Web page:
Apple’s intent on providing users with more app information within the App Store can be seen in its push for In-App Events. In-App Events are timely prompts appearing on an app’s product page that give insight as to what’s currently happening with the app. In-App Events can touch upon everything, from product sales, new episodes, or fresh game features.

In-App Event cards provide more information about the app’s current state in a visually engaging format, different from app screenshots or preview videos. This additional element can increase user engagement by motivating them to learn more about the app or download directly.

A user acquired in the past may have forgotten about your app or thinks they know what features it has. With In-App Events, these lapsed users can instantly, visually see what’s new in your app, right from organic search results or Apple’s recommendations.

Google LiveOps
LiveOps is Google’s version of In-App Events, giving users the chance to learn more about occurrences going on in the app at that moment in time. However, LiveOps provides developers with additional features that can boost engagement even more. Apart from being able to showcase events of the same nature as what Apple offers, users can also engage with the event directly in the Play Store.

If a developer would like to promote a sale that is currently running, they will most likely opt to highlight it through a LiveOps card. Potential customers can sign up for the sale and receive notifications that later remind them to download the app. This can be an advantage in attracting users to events that they may be interested in but are too far off for them to justify downloading at a particular moment.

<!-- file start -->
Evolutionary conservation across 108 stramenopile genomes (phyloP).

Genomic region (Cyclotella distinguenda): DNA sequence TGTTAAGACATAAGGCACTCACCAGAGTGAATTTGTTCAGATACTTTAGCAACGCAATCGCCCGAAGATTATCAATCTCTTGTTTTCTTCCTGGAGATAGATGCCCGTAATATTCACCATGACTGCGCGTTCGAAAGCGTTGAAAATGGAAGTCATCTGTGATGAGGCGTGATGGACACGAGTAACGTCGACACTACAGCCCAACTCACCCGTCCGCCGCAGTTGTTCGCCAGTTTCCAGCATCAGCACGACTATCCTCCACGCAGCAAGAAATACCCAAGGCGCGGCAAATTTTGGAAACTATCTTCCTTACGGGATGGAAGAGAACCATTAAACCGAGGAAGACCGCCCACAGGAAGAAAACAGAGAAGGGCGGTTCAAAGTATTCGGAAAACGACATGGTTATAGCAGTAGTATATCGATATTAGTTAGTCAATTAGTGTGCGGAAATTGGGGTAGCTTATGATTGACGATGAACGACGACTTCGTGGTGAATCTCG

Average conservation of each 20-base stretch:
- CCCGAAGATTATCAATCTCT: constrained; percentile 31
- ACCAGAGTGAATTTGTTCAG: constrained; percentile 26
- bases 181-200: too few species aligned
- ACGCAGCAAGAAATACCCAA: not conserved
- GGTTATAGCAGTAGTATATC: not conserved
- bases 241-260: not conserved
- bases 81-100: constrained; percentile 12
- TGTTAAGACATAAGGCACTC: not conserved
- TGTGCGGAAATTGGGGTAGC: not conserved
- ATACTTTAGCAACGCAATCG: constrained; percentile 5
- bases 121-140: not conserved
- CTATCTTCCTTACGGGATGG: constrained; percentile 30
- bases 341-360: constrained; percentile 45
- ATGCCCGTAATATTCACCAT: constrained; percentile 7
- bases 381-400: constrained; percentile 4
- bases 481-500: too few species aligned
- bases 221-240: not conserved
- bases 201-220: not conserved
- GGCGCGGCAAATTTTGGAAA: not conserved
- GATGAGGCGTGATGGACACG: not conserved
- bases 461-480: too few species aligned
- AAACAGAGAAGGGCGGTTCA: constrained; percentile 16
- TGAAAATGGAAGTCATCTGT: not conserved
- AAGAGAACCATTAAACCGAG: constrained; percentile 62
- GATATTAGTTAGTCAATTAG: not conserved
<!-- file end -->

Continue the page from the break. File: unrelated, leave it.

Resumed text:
In-App Events and LiveOps are yet another way to acquire more for less. Users organically looking through search results or curated lists may be looking for an app like yours, but with more improvements, and not realize your app has the updates they have been looking for all along. Rather than relying on them to look up your app, tap to view the full product page and swipe to read the “what’s new” section, capture their attention immediately as they organically search or browse the store.

Without access to a significant paid marketing budget, user acquisition and engagement may seem difficult. Likewise, having a large budget for paid spend might seem like a cut-and-dry way to drive more downloads. In both cases, achieving a consistent influx of and re-engagement with a user base without constantly bleeding spend is not achievable. Organic optimization will dictate the long-term success of app performance at every stage of its lifecycle.

Leveraging ASO best practices when optimizing metadata, utilizing Custom Product Pages or Google Custom Store Listings, and In-App Events or LiveOps, are some ways developers can make use of the different resources available on the native platforms that contribute to organic app growth.

About the Author
Dave Bell is Co-founder and CEO of Gummicube. Gummicube is a global leader in App Store Optimization with more than 12 years of experience optimizing and marketing apps. We offer the leading enterprise ASO technology and agency services, providing support to clients around the world. Our company is trusted by thousands of enterprise brands and leading startups including Microsoft, LinkedIn, Bethesda, SWEAT, GrubHub, McAfee and many others.